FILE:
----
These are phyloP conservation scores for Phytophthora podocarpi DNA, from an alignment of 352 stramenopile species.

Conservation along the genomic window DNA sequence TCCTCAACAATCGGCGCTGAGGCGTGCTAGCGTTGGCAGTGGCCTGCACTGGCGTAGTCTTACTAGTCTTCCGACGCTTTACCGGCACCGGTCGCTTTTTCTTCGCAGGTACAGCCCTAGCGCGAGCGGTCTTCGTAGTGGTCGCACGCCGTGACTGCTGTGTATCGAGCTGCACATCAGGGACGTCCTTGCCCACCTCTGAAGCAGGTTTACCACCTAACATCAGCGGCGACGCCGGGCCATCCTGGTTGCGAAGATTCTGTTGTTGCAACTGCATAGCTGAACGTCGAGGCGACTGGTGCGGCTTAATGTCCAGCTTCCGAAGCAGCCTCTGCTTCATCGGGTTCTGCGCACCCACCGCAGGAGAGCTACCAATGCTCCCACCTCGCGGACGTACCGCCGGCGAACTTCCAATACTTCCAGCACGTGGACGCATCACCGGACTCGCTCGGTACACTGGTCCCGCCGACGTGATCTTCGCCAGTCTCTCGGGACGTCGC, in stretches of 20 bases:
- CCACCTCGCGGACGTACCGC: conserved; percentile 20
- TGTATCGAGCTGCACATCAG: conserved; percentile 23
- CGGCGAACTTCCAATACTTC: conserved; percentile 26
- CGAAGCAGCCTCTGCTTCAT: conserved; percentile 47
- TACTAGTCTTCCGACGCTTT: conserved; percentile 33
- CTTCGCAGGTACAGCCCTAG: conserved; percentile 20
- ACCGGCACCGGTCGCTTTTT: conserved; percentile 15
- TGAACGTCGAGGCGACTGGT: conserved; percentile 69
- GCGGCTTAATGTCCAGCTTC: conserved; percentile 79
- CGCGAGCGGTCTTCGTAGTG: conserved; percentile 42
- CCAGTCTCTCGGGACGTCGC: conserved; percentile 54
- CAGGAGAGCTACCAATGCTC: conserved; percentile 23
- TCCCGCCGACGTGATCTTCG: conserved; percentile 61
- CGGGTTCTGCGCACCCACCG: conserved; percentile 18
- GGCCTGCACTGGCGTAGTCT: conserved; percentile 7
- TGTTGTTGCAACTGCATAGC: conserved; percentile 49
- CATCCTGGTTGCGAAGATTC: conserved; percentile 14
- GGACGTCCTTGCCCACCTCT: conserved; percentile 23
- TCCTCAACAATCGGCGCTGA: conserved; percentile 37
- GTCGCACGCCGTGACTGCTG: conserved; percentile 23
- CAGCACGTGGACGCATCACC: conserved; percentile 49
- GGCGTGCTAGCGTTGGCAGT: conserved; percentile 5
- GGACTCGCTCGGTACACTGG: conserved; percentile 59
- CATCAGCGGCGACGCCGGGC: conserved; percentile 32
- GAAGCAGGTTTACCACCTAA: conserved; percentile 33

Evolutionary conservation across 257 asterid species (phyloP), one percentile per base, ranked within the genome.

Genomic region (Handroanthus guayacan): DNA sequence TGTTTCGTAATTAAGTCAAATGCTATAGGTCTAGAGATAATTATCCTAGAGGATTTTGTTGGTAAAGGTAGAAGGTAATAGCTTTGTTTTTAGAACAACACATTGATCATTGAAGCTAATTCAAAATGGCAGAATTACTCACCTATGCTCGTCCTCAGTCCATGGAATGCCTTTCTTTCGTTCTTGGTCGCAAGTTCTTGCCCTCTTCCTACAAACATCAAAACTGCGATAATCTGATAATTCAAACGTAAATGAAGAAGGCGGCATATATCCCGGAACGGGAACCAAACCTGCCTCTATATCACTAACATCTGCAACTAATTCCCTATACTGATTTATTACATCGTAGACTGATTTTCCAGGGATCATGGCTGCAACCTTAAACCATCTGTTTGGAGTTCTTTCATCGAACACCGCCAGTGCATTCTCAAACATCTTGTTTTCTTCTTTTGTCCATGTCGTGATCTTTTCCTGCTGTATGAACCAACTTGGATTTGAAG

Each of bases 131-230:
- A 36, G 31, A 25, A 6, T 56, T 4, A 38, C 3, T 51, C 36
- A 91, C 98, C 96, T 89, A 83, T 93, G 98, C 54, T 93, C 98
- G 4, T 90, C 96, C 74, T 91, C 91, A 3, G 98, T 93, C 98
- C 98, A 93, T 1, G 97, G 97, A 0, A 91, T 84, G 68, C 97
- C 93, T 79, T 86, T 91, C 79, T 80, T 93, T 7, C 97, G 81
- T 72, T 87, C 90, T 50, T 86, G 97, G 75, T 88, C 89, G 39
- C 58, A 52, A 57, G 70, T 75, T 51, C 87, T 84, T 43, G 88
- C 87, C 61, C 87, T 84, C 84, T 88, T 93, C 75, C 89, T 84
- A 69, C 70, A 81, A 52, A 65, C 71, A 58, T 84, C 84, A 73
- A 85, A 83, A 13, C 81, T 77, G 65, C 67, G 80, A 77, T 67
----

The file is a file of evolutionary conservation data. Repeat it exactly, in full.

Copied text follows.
These are phyloP conservation scores for Phytophthora podocarpi DNA, from an alignment of 352 stramenopile species.

Conservation along the genomic window DNA sequence TCCTCAACAATCGGCGCTGAGGCGTGCTAGCGTTGGCAGTGGCCTGCACTGGCGTAGTCTTACTAGTCTTCCGACGCTTTACCGGCACCGGTCGCTTTTTCTTCGCAGGTACAGCCCTAGCGCGAGCGGTCTTCGTAGTGGTCGCACGCCGTGACTGCTGTGTATCGAGCTGCACATCAGGGACGTCCTTGCCCACCTCTGAAGCAGGTTTACCACCTAACATCAGCGGCGACGCCGGGCCATCCTGGTTGCGAAGATTCTGTTGTTGCAACTGCATAGCTGAACGTCGAGGCGACTGGTGCGGCTTAATGTCCAGCTTCCGAAGCAGCCTCTGCTTCATCGGGTTCTGCGCACCCACCGCAGGAGAGCTACCAATGCTCCCACCTCGCGGACGTACCGCCGGCGAACTTCCAATACTTCCAGCACGTGGACGCATCACCGGACTCGCTCGGTACACTGGTCCCGCCGACGTGATCTTCGCCAGTCTCTCGGGACGTCGC, in stretches of 20 bases:
- CCACCTCGCGGACGTACCGC: conserved; percentile 20
- TGTATCGAGCTGCACATCAG: conserved; percentile 23
- CGGCGAACTTCCAATACTTC: conserved; percentile 26
- CGAAGCAGCCTCTGCTTCAT: conserved; percentile 47
- TACTAGTCTTCCGACGCTTT: conserved; percentile 33
- CTTCGCAGGTACAGCCCTAG: conserved; percentile 20
- ACCGGCACCGGTCGCTTTTT: conserved; percentile 15
- TGAACGTCGAGGCGACTGGT: conserved; percentile 69
- GCGGCTTAATGTCCAGCTTC: conserved; percentile 79
- CGCGAGCGGTCTTCGTAGTG: conserved; percentile 42
- CCAGTCTCTCGGGACGTCGC: conserved; percentile 54
- CAGGAGAGCTACCAATGCTC: conserved; percentile 23
- TCCCGCCGACGTGATCTTCG: conserved; percentile 61
- CGGGTTCTGCGCACCCACCG: conserved; percentile 18
- GGCCTGCACTGGCGTAGTCT: conserved; percentile 7
- TGTTGTTGCAACTGCATAGC: conserved; percentile 49
- CATCCTGGTTGCGAAGATTC: conserved; percentile 14
- GGACGTCCTTGCCCACCTCT: conserved; percentile 23
- TCCTCAACAATCGGCGCTGA: conserved; percentile 37
- GTCGCACGCCGTGACTGCTG: conserved; percentile 23
- CAGCACGTGGACGCATCACC: conserved; percentile 49
- GGCGTGCTAGCGTTGGCAGT: conserved; percentile 5
- GGACTCGCTCGGTACACTGG: conserved; percentile 59
- CATCAGCGGCGACGCCGGGC: conserved; percentile 32
- GAAGCAGGTTTACCACCTAA: conserved; percentile 33

Evolutionary conservation across 257 asterid species (phyloP), one percentile per base, ranked within the genome.

Genomic region (Handroanthus guayacan): DNA sequence TGTTTCGTAATTAAGTCAAATGCTATAGGTCTAGAGATAATTATCCTAGAGGATTTTGTTGGTAAAGGTAGAAGGTAATAGCTTTGTTTTTAGAACAACACATTGATCATTGAAGCTAATTCAAAATGGCAGAATTACTCACCTATGCTCGTCCTCAGTCCATGGAATGCCTTTCTTTCGTTCTTGGTCGCAAGTTCTTGCCCTCTTCCTACAAACATCAAAACTGCGATAATCTGATAATTCAAACGTAAATGAAGAAGGCGGCATATATCCCGGAACGGGAACCAAACCTGCCTCTATATCACTAACATCTGCAACTAATTCCCTATACTGATTTATTACATCGTAGACTGATTTTCCAGGGATCATGGCTGCAACCTTAAACCATCTGTTTGGAGTTCTTTCATCGAACACCGCCAGTGCATTCTCAAACATCTTGTTTTCTTCTTTTGTCCATGTCGTGATCTTTTCCTGCTGTATGAACCAACTTGGATTTGAAG

Each of bases 131-230:
- A 36, G 31, A 25, A 6, T 56, T 4, A 38, C 3, T 51, C 36
- A 91, C 98, C 96, T 89, A 83, T 93, G 98, C 54, T 93, C 98
- G 4, T 90, C 96, C 74, T 91, C 91, A 3, G 98, T 93, C 98
- C 98, A 93, T 1, G 97, G 97, A 0, A 91, T 84, G 68, C 97
- C 93, T 79, T 86, T 91, C 79, T 80, T 93, T 7, C 97, G 81
- T 72, T 87, C 90, T 50, T 86, G 97, G 75, T 88, C 89, G 39
- C 58, A 52, A 57, G 70, T 75, T 51, C 87, T 84, T 43, G 88
- C 87, C 61, C 87, T 84, C 84, T 88, T 93, C 75, C 89, T 84
- A 69, C 70, A 81, A 52, A 65, C 71, A 58, T 84, C 84, A 73
- A 85, A 83, A 13, C 81, T 77, G 65, C 67, G 80, A 77, T 67